November 1. Launch day of NaNoWriMo. (National Novel Writing Month). And so it begins.
I had the advantage of a full writing day so I took full advantage, dedicating a good portion of my time to writing for speed, not perfection. I did better than I thought I would, although I had to work hard and not nit pick and embellish what I knew could be better.
Mostly I succeeded. Mostly. I can always go back and embellish later, right? Right. The purpose of NanoWriMo, as I understand it, is to ignore your inner editor, to fly into the mist with the goal of writing an entire novel in one month. Or at least the bare bones first draft of a novel. In the words of the most awesome Nora Roberts: You can fix anything but a blank page.
I get the concept. And, after day one of NanoWriMo, I also get why it's easier to attempt this challenge with a clean slate. A completely new story instead of a work in progress. Rebel that I apparently am, I bucked advice and went with a WIP. Here's what I learned.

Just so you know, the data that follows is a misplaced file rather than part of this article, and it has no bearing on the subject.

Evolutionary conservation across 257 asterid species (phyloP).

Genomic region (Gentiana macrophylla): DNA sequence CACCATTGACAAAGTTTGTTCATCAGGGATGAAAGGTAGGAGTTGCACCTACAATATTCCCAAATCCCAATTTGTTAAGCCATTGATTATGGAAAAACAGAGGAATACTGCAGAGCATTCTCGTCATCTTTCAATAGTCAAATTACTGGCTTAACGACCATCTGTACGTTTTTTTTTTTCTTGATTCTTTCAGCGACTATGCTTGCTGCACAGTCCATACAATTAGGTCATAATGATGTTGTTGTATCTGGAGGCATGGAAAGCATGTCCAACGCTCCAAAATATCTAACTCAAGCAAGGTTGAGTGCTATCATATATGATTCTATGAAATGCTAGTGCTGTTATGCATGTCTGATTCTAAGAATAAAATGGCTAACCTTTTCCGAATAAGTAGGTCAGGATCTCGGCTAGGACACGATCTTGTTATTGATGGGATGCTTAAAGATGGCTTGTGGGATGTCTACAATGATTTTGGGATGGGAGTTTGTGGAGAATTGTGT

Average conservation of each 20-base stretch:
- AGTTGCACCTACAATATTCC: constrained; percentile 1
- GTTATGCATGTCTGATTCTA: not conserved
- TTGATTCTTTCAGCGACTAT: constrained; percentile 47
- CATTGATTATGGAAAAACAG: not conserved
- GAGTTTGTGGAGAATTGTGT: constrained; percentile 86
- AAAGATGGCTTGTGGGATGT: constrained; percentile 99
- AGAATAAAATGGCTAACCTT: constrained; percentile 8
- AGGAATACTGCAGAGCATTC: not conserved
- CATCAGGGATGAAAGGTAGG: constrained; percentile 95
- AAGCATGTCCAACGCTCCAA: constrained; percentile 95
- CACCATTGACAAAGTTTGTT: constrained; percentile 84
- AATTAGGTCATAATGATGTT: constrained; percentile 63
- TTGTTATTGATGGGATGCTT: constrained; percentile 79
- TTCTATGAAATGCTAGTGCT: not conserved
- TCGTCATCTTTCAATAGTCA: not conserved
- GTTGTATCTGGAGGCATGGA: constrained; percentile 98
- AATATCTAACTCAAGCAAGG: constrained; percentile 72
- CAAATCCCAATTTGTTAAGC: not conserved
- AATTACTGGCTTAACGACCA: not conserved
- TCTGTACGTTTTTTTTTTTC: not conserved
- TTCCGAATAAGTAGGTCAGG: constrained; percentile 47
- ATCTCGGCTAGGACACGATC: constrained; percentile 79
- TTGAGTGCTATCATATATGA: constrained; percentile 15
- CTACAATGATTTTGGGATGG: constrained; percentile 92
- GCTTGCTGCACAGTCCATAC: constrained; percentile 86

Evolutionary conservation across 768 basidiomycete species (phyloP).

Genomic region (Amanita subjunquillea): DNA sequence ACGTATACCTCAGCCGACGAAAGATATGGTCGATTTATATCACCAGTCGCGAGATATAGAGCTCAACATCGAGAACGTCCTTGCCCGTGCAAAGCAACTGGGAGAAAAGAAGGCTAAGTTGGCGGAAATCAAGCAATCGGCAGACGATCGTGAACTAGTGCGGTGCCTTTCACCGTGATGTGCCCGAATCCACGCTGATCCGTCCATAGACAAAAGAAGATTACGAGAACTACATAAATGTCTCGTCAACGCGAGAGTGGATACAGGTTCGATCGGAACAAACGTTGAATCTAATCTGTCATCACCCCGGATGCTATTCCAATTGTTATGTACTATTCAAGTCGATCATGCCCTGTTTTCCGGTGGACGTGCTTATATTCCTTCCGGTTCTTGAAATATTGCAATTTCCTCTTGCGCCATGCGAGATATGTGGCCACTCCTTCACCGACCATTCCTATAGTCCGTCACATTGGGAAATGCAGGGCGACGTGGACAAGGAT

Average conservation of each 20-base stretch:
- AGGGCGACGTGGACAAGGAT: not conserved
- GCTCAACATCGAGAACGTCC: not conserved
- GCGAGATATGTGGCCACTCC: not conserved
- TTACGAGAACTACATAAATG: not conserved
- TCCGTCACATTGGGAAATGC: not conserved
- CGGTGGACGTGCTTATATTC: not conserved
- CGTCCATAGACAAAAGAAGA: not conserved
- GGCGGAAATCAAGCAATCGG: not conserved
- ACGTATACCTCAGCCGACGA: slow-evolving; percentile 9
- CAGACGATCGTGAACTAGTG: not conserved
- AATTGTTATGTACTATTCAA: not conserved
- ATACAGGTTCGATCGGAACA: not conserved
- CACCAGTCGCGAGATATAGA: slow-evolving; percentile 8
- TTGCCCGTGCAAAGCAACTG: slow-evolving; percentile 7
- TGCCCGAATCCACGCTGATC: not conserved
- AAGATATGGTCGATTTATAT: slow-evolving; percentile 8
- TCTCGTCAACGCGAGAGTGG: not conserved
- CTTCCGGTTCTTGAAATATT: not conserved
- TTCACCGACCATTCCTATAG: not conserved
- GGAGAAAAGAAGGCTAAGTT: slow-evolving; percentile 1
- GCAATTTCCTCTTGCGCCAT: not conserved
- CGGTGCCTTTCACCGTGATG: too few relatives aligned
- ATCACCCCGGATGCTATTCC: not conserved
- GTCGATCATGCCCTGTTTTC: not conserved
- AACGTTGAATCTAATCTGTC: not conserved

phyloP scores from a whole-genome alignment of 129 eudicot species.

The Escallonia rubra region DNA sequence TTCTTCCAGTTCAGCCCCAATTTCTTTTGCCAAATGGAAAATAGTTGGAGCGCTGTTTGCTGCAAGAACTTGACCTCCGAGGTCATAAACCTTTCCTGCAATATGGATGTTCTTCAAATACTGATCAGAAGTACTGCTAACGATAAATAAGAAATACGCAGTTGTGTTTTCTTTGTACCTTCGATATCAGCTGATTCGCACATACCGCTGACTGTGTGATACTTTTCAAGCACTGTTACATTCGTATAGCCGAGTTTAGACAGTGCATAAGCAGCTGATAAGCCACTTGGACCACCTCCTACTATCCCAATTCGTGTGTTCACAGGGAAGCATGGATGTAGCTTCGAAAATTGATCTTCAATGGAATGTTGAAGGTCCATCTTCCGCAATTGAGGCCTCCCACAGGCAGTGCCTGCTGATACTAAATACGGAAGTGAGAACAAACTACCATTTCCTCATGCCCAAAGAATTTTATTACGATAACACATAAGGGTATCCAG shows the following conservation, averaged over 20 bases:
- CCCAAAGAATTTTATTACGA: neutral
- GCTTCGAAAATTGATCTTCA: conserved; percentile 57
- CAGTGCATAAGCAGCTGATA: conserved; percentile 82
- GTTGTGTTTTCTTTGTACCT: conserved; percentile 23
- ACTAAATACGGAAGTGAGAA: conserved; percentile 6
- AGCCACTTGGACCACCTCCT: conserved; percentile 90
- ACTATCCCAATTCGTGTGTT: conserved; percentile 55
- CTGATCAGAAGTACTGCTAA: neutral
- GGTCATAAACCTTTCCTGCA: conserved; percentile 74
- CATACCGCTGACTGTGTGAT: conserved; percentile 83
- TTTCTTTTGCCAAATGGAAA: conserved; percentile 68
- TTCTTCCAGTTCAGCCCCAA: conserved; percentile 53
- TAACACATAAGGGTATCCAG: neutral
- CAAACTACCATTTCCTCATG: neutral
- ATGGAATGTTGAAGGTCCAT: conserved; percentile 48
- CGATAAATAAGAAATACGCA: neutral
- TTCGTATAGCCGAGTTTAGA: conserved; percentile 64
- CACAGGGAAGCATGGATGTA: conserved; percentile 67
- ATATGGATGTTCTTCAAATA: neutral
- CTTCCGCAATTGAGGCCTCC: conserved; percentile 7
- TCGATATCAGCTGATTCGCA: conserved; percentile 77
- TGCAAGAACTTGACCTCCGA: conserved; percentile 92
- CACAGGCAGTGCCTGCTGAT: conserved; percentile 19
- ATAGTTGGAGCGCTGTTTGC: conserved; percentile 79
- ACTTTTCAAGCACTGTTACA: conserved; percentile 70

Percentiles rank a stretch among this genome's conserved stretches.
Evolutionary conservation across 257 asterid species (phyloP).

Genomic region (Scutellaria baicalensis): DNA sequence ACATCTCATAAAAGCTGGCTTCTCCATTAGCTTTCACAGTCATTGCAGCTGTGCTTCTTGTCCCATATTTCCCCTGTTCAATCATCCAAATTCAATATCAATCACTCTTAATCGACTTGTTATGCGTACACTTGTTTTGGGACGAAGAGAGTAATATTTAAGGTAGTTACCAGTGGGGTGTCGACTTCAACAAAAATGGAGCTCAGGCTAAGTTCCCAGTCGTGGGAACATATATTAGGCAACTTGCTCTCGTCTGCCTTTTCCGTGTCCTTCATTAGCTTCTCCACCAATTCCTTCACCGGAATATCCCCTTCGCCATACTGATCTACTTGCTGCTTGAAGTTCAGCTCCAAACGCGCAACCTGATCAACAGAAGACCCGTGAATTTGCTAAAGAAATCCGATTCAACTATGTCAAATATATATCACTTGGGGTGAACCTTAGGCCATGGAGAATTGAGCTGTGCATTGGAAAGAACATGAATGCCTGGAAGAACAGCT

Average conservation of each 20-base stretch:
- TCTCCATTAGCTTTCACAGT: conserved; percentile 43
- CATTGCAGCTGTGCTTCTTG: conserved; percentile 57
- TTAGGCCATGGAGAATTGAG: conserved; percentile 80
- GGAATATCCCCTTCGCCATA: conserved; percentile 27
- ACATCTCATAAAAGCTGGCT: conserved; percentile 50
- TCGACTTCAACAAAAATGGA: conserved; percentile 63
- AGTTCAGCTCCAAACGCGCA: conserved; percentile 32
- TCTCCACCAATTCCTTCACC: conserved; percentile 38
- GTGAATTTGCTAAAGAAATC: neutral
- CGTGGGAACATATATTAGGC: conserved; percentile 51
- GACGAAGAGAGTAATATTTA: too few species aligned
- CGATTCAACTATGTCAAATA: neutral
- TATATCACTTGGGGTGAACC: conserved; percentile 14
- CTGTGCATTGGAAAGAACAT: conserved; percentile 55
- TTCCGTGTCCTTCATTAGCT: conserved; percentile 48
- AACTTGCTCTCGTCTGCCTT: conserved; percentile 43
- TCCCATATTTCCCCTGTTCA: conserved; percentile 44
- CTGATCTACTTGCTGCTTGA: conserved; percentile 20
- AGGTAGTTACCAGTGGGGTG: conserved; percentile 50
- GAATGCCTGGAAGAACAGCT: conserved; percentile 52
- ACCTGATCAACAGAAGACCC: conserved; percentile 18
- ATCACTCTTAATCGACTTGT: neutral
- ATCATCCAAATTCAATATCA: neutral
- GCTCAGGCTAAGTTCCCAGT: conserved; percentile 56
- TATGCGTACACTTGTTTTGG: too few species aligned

Due to advance assessment, I tweaked the first six chapters of this WIP before NANO launch day. (I had eight chapters written) Those tweaks prompted ditching chapter seven and writing a whole new chapter (that coincided with today). That chapter, previously only partially written, was easily discarded and the new chap flowed out of me with shocking speed. Chapter Eight however was, for the most part, good to go. It just needed revising in order to be in line with other changes. Revising a previously written chapter was far harder than writing a spanking NEW chapter. And much, much more time consuming.
Hence why I now understand why being a NanoWriMo Rebel may not be as glamorous as it sounds. Regardless...
I'm thrilled with my output today. Not perfect, but progress. Writing time for the rest of this week is hindered by the day gig, BUT from here on out I'll be writing from scratch. Curious as to how that will go.